Had it not been for True, he says, he also would not have been running for hours through the desert.
McDougall was 42 when he first met True, and his time spent running was consistently impeded by injuries. The limit of his coaching had been: You’re 6’5” and 250 pounds; pick a different sport. True had different guidance to provide.
“When I met him down in the canyon, what was eerie was we were the same height, the same shoe size, and I was the same age that he had been when he first went down to the canyons, and he had been kind of broken down and struggling with injuries when he first went down there,” McDougall says. “And yet here I meet him at this point, 15 years later, and he’s like this sleek, tan, leggy, loping animal cruising through the canyons. And he’s like, ‘Yeah, easy, anybody can do it. Just learn how to run, learn how to do it right.’” McDougall went home, followed True’s advice, and returned nine months later 40 pounds lighter.
“I had gone from 0 miles to 50 miles in nine months,” he says. “I’ve come to think it’s just not that hard; the key, though, is you don’t want to practice or rehearse pain. You go out, you run hard, it’s painful and you start to associate it more and more with an unpleasant experience. Caballo did the opposite. He practiced fun, so every time he had a run, if he was tired he stopped, he had a drink of water, he was constantly associating it with pleasure and it made it easier to go further and further.”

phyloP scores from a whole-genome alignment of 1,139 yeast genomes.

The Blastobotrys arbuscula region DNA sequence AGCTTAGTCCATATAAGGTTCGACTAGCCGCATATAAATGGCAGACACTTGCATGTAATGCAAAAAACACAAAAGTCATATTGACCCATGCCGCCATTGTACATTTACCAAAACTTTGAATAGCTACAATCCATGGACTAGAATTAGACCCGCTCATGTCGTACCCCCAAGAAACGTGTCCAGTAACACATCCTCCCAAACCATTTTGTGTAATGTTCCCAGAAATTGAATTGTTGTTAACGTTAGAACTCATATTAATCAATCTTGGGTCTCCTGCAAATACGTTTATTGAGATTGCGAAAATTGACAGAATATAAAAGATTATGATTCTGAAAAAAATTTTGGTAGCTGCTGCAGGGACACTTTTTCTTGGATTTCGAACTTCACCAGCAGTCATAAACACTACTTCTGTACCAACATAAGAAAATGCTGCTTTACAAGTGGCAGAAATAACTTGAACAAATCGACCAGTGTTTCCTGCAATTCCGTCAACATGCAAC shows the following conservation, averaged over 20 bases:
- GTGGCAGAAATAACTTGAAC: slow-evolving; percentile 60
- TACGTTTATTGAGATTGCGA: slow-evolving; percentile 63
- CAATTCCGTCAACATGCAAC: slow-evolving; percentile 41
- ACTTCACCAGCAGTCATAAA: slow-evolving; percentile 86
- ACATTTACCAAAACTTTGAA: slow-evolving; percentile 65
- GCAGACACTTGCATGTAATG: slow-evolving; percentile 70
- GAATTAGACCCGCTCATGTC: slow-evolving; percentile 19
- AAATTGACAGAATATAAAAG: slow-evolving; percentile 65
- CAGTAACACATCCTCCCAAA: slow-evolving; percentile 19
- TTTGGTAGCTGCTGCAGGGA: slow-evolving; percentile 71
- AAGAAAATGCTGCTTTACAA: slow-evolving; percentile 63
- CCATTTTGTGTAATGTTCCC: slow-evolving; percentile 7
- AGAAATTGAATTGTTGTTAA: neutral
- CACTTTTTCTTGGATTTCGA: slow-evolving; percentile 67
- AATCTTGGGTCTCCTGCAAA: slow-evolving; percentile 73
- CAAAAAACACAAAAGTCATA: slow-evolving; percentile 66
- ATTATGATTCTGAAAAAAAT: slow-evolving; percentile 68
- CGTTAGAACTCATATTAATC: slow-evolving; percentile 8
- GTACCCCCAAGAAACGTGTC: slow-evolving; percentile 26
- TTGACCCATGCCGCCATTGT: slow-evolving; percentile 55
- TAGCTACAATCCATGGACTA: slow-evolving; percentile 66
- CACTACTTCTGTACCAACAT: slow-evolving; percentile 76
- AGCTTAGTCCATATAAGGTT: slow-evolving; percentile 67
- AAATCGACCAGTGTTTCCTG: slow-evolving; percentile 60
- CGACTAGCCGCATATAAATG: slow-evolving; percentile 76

Born to Run, which talks about the inspiration True drew from the Tarahumara tribe and the race he started in their native Copper Canyons, was one of the launch points for the minimalist running movement, the trend of thinner, more flexible running shoes and barefoot runners.
“But the bigger thing that book did is it got people off the couch out running again, if they used to run, as well as if they never had before. And I think that is a testament to Micah’s personality and his spirit and kind of his legacy that he left,” says Jurek.
Part of that legacy lies with what he tried to give back to the people who taught him to run. True started the Copper Canyon Ultra Marathon, a 50-mile race with an estimated 9,300 feet of climbing and equal descent, to encourage the Tarahumarans to continue to value their tradition of running as a way of traveling, despite the roads being built into their canyons as mining and logging operations expanded into the canyons. Racers from the United States and Europe run against Tarahumarans. The Tarahumarans keep the prizes, both cash and the awards of 500 pounds of corn and beans given to the top 10 finishers. True wouldn’t have liked the term “relief effort,” says Jurek, who ran the race in 2006, but the race was a way of supporting the native tribe.